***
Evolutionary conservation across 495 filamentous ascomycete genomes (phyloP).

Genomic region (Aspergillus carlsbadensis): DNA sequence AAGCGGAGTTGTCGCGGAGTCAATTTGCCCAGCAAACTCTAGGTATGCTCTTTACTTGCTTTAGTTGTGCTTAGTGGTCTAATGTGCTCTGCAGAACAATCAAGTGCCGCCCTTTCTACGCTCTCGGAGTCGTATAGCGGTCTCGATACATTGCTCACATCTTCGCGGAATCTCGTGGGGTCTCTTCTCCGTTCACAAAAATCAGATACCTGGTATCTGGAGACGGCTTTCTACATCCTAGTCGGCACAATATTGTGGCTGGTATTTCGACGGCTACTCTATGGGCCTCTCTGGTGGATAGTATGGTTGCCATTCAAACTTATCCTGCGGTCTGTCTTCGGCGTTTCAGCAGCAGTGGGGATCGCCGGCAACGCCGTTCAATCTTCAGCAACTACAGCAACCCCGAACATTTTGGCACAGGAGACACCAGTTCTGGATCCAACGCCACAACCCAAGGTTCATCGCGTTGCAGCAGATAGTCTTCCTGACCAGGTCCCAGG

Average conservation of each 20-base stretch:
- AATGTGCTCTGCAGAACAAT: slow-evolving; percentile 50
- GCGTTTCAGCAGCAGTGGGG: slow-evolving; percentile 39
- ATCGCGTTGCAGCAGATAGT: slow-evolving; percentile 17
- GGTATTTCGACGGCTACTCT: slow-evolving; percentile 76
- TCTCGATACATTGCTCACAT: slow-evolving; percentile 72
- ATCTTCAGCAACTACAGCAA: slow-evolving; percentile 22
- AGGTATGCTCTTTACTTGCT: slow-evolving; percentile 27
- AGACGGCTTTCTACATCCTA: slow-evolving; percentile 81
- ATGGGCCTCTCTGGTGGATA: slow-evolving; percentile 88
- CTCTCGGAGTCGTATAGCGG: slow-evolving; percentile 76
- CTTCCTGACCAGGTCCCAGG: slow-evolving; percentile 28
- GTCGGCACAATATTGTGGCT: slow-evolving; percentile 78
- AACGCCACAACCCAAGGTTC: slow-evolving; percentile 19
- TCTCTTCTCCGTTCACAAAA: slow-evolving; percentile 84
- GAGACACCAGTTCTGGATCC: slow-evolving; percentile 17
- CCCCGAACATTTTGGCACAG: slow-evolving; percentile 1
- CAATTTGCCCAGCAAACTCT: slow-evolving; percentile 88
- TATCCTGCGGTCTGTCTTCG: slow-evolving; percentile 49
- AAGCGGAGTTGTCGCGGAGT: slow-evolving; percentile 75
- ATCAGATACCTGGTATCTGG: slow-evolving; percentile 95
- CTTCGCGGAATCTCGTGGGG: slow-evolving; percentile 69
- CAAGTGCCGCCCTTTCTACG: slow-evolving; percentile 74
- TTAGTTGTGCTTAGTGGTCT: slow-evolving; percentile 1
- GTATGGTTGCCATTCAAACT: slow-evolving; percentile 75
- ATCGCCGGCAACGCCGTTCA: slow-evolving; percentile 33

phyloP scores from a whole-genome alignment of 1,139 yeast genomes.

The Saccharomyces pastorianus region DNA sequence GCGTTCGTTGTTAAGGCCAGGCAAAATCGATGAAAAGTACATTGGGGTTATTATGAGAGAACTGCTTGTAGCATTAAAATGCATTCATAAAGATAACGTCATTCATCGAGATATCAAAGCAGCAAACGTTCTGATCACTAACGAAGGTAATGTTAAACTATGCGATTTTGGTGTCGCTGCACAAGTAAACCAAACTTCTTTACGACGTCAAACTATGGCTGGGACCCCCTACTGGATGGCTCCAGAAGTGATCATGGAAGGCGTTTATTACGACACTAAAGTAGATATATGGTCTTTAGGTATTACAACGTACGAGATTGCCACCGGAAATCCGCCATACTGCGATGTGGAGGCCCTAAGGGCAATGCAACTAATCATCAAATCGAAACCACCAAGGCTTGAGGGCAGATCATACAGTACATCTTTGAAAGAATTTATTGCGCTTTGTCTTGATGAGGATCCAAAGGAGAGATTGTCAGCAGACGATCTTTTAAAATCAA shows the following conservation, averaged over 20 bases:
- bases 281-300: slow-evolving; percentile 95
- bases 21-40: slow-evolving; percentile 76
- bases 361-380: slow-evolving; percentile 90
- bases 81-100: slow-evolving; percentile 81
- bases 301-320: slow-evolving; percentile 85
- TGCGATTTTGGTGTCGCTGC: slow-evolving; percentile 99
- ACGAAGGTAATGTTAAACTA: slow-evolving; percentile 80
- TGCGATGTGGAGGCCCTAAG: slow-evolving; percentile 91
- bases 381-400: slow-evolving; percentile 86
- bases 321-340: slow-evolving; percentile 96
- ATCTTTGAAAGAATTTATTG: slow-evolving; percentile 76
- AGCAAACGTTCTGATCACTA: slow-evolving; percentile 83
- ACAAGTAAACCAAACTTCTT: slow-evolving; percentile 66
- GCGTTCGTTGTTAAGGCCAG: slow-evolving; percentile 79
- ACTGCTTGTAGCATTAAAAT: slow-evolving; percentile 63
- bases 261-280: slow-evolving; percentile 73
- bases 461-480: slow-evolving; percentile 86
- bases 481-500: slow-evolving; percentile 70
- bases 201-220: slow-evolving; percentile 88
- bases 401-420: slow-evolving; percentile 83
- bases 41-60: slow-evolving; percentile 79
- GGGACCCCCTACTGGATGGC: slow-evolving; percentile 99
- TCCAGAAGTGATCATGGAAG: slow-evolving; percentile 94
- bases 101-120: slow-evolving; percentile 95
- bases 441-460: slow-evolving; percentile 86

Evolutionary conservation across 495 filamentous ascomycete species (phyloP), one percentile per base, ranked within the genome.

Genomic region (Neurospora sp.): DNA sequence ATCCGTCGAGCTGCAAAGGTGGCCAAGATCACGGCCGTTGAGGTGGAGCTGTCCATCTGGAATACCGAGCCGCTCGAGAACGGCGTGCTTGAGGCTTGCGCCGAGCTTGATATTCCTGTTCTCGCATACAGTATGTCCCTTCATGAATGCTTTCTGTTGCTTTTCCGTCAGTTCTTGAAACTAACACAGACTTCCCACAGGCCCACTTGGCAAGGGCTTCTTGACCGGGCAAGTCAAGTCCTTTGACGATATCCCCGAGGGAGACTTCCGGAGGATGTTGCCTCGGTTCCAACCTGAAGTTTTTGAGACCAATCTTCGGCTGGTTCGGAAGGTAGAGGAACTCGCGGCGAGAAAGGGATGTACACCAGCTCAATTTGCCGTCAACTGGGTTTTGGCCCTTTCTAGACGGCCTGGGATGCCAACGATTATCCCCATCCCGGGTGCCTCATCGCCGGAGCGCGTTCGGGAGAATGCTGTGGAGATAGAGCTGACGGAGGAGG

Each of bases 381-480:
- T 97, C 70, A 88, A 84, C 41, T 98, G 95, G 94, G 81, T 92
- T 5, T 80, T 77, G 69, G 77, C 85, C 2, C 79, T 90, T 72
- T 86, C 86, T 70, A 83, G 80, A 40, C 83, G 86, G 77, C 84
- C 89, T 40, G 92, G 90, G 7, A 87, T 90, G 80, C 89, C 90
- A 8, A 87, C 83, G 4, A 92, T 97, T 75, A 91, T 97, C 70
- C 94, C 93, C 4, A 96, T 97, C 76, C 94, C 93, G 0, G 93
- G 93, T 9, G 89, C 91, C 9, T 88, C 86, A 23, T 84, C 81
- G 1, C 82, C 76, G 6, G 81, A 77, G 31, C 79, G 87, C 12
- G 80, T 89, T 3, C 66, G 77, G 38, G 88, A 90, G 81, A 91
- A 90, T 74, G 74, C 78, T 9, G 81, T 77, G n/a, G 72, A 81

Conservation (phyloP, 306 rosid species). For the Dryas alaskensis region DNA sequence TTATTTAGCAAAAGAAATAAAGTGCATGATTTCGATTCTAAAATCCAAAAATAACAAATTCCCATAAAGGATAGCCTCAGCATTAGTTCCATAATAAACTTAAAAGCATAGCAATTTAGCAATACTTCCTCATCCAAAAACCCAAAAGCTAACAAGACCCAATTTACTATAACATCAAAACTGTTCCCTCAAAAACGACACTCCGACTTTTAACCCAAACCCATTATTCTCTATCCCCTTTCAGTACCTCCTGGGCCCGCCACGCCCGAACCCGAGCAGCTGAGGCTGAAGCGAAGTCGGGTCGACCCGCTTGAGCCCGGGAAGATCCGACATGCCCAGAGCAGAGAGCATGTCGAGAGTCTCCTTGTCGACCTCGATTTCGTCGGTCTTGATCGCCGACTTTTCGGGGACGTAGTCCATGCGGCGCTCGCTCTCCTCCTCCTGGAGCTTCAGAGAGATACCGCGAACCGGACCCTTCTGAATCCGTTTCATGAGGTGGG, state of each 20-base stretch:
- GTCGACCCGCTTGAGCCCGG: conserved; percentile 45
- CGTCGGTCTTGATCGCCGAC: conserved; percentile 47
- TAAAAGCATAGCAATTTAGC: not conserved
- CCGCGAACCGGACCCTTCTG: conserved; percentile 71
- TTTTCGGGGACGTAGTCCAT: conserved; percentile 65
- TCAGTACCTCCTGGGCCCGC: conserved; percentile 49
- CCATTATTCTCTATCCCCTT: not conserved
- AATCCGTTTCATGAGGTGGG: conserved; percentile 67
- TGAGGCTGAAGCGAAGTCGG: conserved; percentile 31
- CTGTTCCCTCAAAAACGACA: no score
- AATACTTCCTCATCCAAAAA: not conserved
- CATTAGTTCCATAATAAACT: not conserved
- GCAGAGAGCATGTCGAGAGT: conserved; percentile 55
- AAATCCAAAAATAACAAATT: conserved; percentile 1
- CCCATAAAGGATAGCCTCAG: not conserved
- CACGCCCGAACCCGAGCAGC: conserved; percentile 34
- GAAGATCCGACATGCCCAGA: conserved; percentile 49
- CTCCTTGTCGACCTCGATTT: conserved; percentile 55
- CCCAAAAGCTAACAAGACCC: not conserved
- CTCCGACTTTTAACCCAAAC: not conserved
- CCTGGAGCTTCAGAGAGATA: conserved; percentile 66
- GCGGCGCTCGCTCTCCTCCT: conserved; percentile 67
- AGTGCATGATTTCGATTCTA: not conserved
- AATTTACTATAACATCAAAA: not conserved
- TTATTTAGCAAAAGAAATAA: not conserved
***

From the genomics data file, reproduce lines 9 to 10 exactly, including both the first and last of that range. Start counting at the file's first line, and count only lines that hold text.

- ATCTTCAGCAACTACAGCAA: slow-evolving; percentile 22
- AGGTATGCTCTTTACTTGCT: slow-evolving; percentile 27